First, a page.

Service, not servitude, says SIA

Service, not servitude, says SIA

SINGAPORE - Believing that the Singapore Girl is a great way to fly is not sexist, the airline says.

In fact, the woman clad in her trademark sarong kebaya is the "most appropriate icon" to represent Singapore Airline's promise of top-notch service.

Mr Sheldon Hee, SIA's vice-president of marketing, communications and development, said SIA's critics should not "associate service with servitude".

"If the cabin crew best represents our philosophy of good service and hospitality, then to say that you cannot use a model of service to represent the brand is looking at things with a narrow view," he said.

While the Singapore Girl has undergone a few changes in recent years, she remains a lightning rod for controversy, with some people calling her portrayal in advertisements sexist and demeaning.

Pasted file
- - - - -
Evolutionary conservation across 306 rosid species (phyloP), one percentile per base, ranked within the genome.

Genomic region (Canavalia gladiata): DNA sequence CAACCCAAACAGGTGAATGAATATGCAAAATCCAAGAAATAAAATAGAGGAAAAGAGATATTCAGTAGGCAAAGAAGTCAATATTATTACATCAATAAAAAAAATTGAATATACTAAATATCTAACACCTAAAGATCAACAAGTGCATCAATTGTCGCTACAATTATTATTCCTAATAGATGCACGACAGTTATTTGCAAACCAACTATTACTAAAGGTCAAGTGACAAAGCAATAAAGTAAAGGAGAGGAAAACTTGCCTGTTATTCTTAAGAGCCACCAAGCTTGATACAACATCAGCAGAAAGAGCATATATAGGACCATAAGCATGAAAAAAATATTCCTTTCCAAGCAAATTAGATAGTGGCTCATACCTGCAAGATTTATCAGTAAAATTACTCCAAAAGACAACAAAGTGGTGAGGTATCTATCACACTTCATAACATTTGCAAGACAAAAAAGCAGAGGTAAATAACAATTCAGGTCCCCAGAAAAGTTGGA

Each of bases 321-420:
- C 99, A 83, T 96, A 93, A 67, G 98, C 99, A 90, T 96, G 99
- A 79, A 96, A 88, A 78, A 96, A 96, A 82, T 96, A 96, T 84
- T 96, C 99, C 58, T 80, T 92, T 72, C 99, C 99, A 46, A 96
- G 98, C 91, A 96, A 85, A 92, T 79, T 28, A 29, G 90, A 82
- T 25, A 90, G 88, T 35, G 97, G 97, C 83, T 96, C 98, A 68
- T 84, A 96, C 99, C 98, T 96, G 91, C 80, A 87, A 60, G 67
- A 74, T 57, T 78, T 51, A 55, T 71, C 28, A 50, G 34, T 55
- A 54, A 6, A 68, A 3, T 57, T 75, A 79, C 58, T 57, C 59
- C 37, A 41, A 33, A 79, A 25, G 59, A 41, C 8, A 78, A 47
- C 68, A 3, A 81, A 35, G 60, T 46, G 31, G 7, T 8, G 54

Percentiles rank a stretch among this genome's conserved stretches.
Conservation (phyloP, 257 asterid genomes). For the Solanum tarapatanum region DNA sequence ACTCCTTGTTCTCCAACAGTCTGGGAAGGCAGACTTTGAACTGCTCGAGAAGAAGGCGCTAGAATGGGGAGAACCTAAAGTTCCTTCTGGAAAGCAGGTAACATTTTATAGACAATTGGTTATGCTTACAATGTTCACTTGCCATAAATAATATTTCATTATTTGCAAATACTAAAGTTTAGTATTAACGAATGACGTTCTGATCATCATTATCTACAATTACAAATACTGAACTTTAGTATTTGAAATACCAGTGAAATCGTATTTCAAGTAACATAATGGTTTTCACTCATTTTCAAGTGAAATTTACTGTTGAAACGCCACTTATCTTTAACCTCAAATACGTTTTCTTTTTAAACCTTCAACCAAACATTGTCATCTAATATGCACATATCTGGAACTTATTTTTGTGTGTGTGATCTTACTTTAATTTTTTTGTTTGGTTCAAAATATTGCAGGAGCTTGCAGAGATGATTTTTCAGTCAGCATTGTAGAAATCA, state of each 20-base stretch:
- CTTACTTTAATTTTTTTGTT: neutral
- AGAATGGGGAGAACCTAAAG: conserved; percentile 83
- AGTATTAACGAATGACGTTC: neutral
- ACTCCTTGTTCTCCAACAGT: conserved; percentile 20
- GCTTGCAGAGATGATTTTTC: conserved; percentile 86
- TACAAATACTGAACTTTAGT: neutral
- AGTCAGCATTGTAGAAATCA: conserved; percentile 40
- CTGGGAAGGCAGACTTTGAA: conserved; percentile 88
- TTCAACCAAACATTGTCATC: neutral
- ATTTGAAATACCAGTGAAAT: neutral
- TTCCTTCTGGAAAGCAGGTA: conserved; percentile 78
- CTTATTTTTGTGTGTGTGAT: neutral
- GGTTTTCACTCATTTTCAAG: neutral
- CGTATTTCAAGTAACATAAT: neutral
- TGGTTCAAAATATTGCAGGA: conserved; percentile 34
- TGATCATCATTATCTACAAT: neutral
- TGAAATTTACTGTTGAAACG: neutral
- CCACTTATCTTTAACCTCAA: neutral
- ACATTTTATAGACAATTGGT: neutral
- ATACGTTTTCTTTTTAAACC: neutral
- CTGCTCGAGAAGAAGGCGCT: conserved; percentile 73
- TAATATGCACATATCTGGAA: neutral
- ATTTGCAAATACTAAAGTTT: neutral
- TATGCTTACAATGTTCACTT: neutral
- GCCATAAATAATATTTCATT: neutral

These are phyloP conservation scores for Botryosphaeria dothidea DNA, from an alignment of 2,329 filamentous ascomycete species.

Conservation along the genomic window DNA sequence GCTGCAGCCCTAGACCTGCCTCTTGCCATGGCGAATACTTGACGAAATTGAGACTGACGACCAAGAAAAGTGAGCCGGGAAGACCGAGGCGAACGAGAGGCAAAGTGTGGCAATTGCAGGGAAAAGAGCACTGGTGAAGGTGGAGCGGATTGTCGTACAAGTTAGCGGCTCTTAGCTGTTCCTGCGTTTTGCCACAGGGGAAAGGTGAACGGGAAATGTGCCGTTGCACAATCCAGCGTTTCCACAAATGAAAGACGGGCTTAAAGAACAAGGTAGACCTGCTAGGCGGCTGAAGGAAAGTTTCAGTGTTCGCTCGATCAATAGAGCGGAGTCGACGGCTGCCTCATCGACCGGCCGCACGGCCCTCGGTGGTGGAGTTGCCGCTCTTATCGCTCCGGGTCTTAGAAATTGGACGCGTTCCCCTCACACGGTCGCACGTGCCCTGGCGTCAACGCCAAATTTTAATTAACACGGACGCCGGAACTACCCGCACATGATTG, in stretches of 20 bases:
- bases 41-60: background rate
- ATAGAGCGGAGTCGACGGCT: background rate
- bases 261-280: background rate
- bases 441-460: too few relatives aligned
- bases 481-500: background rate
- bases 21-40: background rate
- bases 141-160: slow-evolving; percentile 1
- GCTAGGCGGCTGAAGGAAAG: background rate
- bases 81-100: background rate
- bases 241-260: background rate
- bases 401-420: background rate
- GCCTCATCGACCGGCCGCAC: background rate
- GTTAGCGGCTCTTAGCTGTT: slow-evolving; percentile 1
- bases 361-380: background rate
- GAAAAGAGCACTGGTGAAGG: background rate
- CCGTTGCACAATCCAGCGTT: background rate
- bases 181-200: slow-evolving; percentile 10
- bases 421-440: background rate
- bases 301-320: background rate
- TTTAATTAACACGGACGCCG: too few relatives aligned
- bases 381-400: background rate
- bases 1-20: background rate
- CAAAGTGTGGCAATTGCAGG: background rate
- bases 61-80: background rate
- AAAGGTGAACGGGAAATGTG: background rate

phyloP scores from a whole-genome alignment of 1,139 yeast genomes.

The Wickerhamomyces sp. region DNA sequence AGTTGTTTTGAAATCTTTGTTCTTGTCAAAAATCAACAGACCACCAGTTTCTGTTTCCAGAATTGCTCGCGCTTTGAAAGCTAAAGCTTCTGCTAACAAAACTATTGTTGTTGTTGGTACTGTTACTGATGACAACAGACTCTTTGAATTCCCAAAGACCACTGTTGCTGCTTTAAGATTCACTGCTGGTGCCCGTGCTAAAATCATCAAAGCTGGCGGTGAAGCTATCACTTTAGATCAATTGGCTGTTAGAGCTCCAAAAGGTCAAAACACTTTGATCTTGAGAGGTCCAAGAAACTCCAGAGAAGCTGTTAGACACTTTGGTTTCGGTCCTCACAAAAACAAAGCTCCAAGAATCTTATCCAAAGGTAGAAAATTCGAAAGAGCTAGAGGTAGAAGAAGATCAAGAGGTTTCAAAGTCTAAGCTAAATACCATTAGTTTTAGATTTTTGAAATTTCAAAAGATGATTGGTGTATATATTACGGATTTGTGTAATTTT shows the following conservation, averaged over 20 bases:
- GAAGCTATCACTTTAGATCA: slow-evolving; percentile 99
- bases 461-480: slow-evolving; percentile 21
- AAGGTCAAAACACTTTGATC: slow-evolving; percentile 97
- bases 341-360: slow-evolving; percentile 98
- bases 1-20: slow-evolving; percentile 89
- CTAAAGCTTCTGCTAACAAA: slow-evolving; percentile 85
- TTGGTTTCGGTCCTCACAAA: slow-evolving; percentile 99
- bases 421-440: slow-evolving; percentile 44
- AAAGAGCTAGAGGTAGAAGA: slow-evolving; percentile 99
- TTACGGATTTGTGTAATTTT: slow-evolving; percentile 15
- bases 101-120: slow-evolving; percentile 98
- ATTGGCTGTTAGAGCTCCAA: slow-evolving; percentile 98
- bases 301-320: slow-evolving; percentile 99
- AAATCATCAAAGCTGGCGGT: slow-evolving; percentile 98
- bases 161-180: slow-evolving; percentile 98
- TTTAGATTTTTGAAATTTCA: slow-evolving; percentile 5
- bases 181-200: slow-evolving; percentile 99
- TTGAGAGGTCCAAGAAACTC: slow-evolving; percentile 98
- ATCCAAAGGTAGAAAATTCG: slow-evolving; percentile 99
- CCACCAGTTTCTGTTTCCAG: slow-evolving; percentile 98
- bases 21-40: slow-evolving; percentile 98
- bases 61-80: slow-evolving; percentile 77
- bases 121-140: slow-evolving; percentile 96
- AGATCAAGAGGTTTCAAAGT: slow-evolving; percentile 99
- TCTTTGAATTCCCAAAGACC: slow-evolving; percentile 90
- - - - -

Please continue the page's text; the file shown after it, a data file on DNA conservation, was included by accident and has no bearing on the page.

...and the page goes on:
Mr Hee responded: "We are a hospitality brand and hospitality by nature is service. A great hostess or host should then be someone to be appreciated and celebrated."

SIA has about 7,800 cabin crew members and almost four in 10 are men. Mr Hee said male cabin crew have been featured for their expertise, such as sommelier skills.

"(But) it is still harder to distinguish ground crew or male cabin crew from other airlines... whereas the kebaya and the way we branded the SIA Girl is unique and is what people instantly recognise."


This article was first published on September 7, 2014.
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